Calling it a Hoary Redpoll is no different from calling a Savannah Sparrow and Ipswich Sparrow. In science a Hoary Redpoll will have no more standing than a Common Redpoll and quite rightly, but elsewhere, in the world where the vast majority of birders operate, and you can call it the real world if you like, we will still be seeing and recording, if not reporting via eBird, Hoary Redpolls.

This matters, because the bird is distinctive and distinctiveness should be as equally prized as is species. If we don’t record forms then some will be lost. We’ve done it already, probably more times than we know, and we’ll do it again. Forms that only occur in certain areas have been removed, extirpated. The fact that they were just a form of a very common species and so therefore their loss does not impact on the species is, arguably, where the species concept rather lets them down a bit but, it is not too late to adopt a broader way of thinking, it just takes a will from those who think about these things to persuade organisations such as the ABA to become identifiable form based and not species based, or even both.

To take this further, there needs to be a world forms checklist, not subspecies because not all subspecies are physically that different and identifiable, but a list dealing with uniquely identifiable forms is a prerequisite. Until we have such a list you can start on your patch, your county, province or state list. You can even go through your ABA list and add forms to it, readily identifiable forms, it’s quite easily actually.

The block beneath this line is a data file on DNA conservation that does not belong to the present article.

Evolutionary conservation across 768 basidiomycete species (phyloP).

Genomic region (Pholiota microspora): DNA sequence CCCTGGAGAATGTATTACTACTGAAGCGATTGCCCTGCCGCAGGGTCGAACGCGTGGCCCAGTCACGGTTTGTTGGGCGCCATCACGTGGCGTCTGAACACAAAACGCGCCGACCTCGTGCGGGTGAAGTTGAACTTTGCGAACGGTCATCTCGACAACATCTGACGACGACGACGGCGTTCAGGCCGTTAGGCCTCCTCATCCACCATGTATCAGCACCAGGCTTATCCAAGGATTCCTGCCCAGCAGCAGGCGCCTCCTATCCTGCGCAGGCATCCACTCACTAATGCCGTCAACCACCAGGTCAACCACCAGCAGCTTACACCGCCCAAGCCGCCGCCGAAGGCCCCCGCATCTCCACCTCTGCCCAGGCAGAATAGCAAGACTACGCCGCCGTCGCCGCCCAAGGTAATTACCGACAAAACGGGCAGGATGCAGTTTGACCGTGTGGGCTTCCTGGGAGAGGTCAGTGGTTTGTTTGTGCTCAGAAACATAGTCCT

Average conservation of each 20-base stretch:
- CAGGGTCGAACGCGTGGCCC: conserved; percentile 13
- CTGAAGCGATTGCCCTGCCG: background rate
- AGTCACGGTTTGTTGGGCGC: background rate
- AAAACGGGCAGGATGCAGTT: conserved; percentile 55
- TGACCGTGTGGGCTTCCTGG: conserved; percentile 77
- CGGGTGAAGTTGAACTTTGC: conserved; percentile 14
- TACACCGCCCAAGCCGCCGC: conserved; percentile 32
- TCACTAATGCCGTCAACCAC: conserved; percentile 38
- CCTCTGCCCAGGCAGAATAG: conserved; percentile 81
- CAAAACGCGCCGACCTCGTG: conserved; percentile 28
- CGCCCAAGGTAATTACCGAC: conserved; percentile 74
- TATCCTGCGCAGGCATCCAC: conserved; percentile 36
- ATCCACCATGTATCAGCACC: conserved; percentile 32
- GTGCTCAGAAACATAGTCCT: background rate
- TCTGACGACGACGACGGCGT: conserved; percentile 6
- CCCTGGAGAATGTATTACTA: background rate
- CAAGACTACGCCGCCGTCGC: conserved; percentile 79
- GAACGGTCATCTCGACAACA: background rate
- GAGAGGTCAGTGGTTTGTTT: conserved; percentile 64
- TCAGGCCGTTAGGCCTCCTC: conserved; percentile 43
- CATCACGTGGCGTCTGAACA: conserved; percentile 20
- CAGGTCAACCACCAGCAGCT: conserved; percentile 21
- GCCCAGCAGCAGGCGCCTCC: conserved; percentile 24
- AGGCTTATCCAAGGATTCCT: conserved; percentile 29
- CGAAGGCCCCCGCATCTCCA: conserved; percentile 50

So when we are told through the repeated sharing of an article that Hoary Redpoll is not a valid species and will be lumped, our collective answer as enlightened listers should be, and!

Below we have Common Redpoll on the left. Streaky, heavier bill etc. And a Hoary to the right, pure white under tail coverts and all the other peripherals that add up to a Hoary Redpoll, also known elsewhere as Coues Redpoll. A good name given that there are two recognisable, if not genetically separated, forms of Hoary Redpoll.

Two polls

Thanks to all who have either bought my books or downloaded freebie. The Cuba one did attract a comment that said I was disrespectful to Cubans, I hadn’t meant to be, but then my bins are not rose-tinted.


2 thoughts on “And!

  1. I strongly agree with you – the insistence on using species for listing purposes baffles me.
    However, your stance on redpoll id doesn’t sit well with me. You seem to advocate callling any bird that isn’t clearly a Hoary a Common. Some birds are going to be intermediate and unidentifiable, and some of these birds are going to be coming from Hoary areas from Hoary parents. Why not just call them what they are – intermediate.

    • I simplified my opinion for the blog, no, I agree with you and can identify intermediate birds but, any attempt at listing forms for the masses would need to aim lower I think.